May 30, 2009

BNP boss Nick Griffin's racist rant against boxer Amir Khan

Nick Griffin believes people like boxing star like Amir Khan should be encouraged to leave Britain.

His BNP party wants to create firm incentives for non-white Britons to leave their homeland, but he dismissed claims that Britain would lose talent. He said of Khan: "Perhaps we will lose one good boxer, but there are more important things."

Griffin spoke out at the launch of the party's manifesto in Manchester where he is their top candidate for a seat in the region for the European elections.

Yesterday the people of Oldham flocked to support the Mirror's Hope Not Hate bus. In 2001, race riots in Oldham shocked the country and the BNP see it as a fertile ground to spread hate and garner support.

Student Stephen Kennedy, 18, from Springhead, Oldham, remembers the race riots. He said: "There were burnt out cars in streets and it was a scary place to be. The BNP would just drag us back to those dark days."

Today the Daily Mirror bus is backstage at Stoke's Love Music Hate Racism Festival from 10am.



Anonymous said...

How about a well publicized joust between Khan and Griffin (doesn't Griffin claim to have once been a boxer?) The loser of which is to be banished from England forever.

Anonymous said...

Yeah, sounds good but there is a MASSIVE difference in weight categories.
What with Amir Khan being a lightweight and Cyclops being a SUPER,SUPER heavyweight!!!

Barbara Suzuki said...

Griffin wrote March 9 2008:
"Distant memories. We’re staying in Camberley and several times we pass the entrance to Sandhurst, Britain’s great army officer training academy.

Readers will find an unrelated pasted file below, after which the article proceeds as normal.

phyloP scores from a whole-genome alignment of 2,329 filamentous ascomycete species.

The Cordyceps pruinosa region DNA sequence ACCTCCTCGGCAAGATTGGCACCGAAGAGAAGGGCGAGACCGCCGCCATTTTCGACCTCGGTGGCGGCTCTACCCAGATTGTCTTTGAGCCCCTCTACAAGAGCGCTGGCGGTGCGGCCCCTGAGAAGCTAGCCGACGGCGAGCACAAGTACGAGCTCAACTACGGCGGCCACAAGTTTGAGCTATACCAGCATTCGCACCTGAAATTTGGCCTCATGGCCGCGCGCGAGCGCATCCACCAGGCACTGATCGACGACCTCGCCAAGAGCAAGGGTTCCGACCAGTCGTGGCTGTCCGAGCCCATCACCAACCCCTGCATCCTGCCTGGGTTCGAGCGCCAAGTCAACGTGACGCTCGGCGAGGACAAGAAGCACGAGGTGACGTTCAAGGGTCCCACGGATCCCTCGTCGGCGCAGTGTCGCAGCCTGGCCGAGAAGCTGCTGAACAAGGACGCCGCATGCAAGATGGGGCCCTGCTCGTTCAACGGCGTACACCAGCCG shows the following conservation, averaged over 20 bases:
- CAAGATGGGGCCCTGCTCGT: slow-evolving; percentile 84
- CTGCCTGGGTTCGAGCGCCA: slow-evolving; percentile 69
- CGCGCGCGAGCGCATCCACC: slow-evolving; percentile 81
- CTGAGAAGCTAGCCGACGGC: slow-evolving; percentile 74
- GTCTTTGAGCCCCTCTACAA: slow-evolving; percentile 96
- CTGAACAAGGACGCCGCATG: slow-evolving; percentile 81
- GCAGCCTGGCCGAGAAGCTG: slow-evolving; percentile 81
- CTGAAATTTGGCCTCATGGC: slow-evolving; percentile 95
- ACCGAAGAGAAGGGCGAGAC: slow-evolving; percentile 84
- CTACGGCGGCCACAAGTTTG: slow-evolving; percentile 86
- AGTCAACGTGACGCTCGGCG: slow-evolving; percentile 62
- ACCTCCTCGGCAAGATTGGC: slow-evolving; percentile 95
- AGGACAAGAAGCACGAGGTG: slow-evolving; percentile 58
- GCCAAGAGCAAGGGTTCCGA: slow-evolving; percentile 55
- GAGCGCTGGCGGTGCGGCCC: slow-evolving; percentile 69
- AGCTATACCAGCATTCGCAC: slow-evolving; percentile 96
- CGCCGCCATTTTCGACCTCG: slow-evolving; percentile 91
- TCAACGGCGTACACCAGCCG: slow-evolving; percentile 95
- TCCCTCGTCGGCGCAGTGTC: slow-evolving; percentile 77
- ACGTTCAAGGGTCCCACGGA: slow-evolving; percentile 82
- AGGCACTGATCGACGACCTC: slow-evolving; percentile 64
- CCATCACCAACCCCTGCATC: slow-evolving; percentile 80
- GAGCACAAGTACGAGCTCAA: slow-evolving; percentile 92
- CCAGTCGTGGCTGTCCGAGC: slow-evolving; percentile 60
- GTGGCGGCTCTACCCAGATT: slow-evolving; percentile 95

I boxed there two or three times while at university.
We were always a bit fitter than the would-be Second Lieutenants, and generally had the edge over them - at least until the judges that they provided totalled up their scores.
What a bunch of cheating, biased old bastards they were, though the young officers themselves were always friendly and very sporting.
The only way a Cambridge boxer could be sure of a win at Sandhurst was with a knock-out, or at least with a knock-down or standing count in two of the three rounds.
I believe I got a draw and two wins."

So according to Griffin he drew one and won two boxing matches at Sandhurst. He adds
"We were always a bit fitter than the would-be Second Lieutenants, and generally had the edge over them"
So Griffin was fit once, according to him. Fitter even than the officer cadets of Sandhurst, and they are pretty fit. It seems hard to believe, but there it is.
Then, after insulting the Sandhurst judges, he has a little sneer at the 'would-be Second Lieutenants'. Why? It's just the modest first step in an officer's miltary career. The cadets that boxed with Griffin were relaxing as part of their arduous training for military duty, and have almost certainly fought on some foreign battlefield since, in contrast to Griffin's life since that time.
Obviously winning two boxing matches at Sandhurst remains an important achievement to the Chairman of the BNP, as his reminiscences demonstrate. It is poignant, in a way, to contrast the figure of his youth with the man today.

I think comment at 5.43 pm is a brilliant suggestion. Let the better man win!